Wednesday, April 28, 2021

Hold That Line


written by STEVE ULRICH
your must-read briefing on what's driving the day in NCAA Division III
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1. Hold That Line

Colorado College – College Right
by Hallie Busta, Higher Ed Dive
  • Private higher education institutions kept their expenses in line with revenue during fiscal 2020, showing they "are flexible enough" to endure short economic contractions, a new report from Moody's Investors Service explains.
  • The nearly $14 billion in federal relief made available to colleges early in the pandemic offset some initial losses, according to the analysis, which is based on schools Moody's rates.
  • But continued expenses, lost revenue and enrollment declines have been a strain on colleges in the months since.

Operating revenue fell at half of the private institutions Moody's rates in fiscal 2020, up from 20% of schools the year before. But among large universities, it rose a median 1.5%. Overall, median net auxiliary revenue fell 19% during the year, compared to a 2% increase the prior year.

Some factors straining revenue may stem from pre-pandemic efforts to reduce students' cost of attendance. The median net tuition revenue increase per student of 1.6% in fiscal 2020 was half of what it was the prior year. And the median tuition discount rate at small private colleges rose two percentage points, to 46.8%. Enrollment decreases compounded the income loss, particularly at small schools."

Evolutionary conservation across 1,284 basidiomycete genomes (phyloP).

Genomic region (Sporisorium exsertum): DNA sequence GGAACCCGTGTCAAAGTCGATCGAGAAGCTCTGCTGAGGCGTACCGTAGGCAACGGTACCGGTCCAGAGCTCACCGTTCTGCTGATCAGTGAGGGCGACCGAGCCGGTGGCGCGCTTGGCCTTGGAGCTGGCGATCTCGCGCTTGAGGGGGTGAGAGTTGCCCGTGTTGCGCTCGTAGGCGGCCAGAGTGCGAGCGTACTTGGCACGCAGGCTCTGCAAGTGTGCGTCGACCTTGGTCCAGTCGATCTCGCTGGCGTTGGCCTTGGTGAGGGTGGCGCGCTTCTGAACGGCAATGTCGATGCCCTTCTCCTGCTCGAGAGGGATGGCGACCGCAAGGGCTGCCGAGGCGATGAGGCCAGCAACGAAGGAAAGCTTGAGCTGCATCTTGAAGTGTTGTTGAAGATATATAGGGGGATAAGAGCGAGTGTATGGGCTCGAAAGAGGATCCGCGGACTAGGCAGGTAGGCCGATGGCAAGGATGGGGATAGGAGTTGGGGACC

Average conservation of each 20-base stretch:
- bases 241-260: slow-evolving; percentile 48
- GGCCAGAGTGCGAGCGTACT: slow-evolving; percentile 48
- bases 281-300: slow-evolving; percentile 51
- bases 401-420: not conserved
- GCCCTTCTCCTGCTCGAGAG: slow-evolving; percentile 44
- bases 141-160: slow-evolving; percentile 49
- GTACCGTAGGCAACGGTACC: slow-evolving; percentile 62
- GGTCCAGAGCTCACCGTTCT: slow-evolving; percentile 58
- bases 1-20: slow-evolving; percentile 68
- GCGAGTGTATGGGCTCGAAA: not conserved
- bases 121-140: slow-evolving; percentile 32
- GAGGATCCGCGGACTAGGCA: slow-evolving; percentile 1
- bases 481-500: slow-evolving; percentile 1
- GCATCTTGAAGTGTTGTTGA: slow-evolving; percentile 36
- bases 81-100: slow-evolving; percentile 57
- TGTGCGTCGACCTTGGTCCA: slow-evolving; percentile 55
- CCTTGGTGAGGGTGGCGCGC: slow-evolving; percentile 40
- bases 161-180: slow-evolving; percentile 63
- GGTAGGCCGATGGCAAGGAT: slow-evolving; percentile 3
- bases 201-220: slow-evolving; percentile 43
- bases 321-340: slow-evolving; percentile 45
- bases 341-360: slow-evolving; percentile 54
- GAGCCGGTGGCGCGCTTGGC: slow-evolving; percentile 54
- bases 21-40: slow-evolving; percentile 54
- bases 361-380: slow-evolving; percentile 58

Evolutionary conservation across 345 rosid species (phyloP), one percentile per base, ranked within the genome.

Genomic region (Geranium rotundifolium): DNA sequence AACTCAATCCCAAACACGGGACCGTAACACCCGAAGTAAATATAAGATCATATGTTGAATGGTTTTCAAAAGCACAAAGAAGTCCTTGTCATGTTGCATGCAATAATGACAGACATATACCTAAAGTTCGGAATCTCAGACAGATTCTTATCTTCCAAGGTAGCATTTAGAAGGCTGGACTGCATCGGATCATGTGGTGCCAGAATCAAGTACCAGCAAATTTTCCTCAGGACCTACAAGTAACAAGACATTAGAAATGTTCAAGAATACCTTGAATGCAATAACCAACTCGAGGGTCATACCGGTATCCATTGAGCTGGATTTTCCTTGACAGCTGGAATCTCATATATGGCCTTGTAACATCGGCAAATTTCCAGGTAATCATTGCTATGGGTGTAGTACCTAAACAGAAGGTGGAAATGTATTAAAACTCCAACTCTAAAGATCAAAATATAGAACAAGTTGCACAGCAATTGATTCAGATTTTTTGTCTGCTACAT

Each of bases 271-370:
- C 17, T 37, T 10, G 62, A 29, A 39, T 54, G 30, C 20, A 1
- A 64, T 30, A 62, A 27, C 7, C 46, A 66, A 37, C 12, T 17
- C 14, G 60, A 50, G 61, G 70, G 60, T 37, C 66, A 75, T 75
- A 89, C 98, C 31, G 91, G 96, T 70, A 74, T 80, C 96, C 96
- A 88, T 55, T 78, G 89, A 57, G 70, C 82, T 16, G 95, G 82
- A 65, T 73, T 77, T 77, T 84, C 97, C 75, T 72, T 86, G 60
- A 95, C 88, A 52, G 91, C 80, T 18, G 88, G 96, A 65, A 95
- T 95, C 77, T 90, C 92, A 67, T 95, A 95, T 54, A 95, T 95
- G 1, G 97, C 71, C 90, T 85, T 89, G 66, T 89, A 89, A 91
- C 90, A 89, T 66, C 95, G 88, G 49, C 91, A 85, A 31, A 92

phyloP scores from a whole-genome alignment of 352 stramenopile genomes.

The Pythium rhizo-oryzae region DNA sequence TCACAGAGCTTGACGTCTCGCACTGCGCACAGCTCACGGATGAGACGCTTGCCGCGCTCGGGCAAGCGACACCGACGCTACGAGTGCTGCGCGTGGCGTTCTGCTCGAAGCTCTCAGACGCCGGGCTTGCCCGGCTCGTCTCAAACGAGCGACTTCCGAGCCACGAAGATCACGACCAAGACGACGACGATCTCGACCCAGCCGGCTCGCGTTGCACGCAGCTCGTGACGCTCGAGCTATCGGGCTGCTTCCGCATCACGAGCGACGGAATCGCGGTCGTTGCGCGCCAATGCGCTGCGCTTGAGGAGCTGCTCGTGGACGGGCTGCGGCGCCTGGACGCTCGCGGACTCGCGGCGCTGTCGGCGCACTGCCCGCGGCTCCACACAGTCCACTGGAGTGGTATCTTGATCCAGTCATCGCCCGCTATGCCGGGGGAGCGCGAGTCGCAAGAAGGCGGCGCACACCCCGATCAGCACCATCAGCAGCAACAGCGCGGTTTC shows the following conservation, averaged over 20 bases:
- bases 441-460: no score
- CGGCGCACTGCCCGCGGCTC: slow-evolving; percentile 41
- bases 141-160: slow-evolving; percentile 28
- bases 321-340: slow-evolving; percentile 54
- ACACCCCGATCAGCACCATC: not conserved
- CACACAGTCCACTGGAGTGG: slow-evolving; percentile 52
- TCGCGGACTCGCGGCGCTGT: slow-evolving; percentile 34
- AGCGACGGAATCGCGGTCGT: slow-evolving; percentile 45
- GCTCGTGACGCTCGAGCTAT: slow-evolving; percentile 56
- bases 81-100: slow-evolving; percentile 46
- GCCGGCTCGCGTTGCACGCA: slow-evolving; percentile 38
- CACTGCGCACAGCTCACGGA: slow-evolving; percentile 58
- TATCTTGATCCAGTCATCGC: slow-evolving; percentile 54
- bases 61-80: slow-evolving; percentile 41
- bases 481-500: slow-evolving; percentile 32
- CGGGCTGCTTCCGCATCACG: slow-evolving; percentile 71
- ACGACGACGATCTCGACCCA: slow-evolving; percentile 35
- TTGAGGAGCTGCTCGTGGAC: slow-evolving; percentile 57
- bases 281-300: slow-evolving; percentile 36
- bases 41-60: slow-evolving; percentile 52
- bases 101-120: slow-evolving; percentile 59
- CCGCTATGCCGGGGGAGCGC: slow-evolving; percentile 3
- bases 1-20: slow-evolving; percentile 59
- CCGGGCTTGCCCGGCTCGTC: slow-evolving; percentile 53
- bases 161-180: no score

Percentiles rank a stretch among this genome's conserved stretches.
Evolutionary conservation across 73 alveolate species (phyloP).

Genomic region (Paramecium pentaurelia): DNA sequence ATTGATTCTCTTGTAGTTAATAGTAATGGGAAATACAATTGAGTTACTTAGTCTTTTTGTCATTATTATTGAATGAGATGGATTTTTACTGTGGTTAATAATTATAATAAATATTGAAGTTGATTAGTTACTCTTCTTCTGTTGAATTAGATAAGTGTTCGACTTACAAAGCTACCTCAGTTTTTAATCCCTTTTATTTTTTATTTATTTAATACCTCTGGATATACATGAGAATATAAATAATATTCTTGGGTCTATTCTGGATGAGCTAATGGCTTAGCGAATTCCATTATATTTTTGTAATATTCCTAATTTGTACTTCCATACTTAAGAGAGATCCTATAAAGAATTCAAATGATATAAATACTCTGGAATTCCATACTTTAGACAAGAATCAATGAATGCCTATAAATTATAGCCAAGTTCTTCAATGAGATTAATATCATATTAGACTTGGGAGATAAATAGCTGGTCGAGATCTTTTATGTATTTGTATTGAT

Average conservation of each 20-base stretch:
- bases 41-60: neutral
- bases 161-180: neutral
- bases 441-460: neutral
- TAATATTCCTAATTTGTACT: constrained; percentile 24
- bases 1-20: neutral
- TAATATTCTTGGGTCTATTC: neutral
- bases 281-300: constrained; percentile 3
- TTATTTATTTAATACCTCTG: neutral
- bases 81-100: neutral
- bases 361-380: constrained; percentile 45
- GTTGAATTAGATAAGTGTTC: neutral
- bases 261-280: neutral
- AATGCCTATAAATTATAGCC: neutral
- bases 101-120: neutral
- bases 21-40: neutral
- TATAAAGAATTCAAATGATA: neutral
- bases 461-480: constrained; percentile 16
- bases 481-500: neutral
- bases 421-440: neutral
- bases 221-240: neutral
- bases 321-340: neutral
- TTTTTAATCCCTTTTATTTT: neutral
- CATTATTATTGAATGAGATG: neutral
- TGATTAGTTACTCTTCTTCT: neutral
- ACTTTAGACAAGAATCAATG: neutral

>> The Big Picture: "Still, the schools' financial reserves remained intact. Low interest rates made debt an attractive option for financing capital spending and improving liquidity. Aggregate long-term debt rose 15% last year compared to 2% in 2019, though median capital spending was slightly lower in 2020 than the average of the prior three years."

>> What's Next: "Looking ahead, Moody's analysts say federal aid will help colleges' financial situation, but that enrollment declines this past fall will "constrain" revenue growth in fiscal 2021."

>> Continue Reading


2.  Understanding the Selection Process

Beginning Sunday night, NCAA Division III sports committees will tackle the task of selecting the fields for the 2021 spring championship tournaments. How do the committees arrive at these decisions? Glad you asked.

  • The size of the national championship field is determined by the Division III Championships Committee after receiving a recommendation from the various sports committees.
  • Pool A will be composed of the conference champions from each conference that meets the requirements for automatic qualification (NCAA Bylaw 31.3.2). Conferences that meet automatic-qualification requirements are guaranteed only one Pool A berth.
  • After the determination of the automatic (Pool A) berths, the committee will determine the Pool B selections followed by the Pool C selections.
  • Pool B will be composed of independent institutions and institutions that are members of conferences that do not meet the requirements for automatic qualification.
  • Pool C will be reserved for institutions from automatic-qualifying conferences that are not their conference champion and the remaining teams in Pool B. There shall be a minimum of two berths in Pool C.
  • Berths from Pools B and C will be selected on a national basis, using regional selection criteria. There will be no predetermined regional allocations for Pools B and C.
  • To be considered during the at-large selection process (Pool B or C), an institution must play at least 70% of its competition against Division III in-region opponents, unless a waiver has been approved by the Division III Championships Committee.
  • There will be no maximum or minimum number of berths from one region.
  • No conference will receive more than one automatic berth.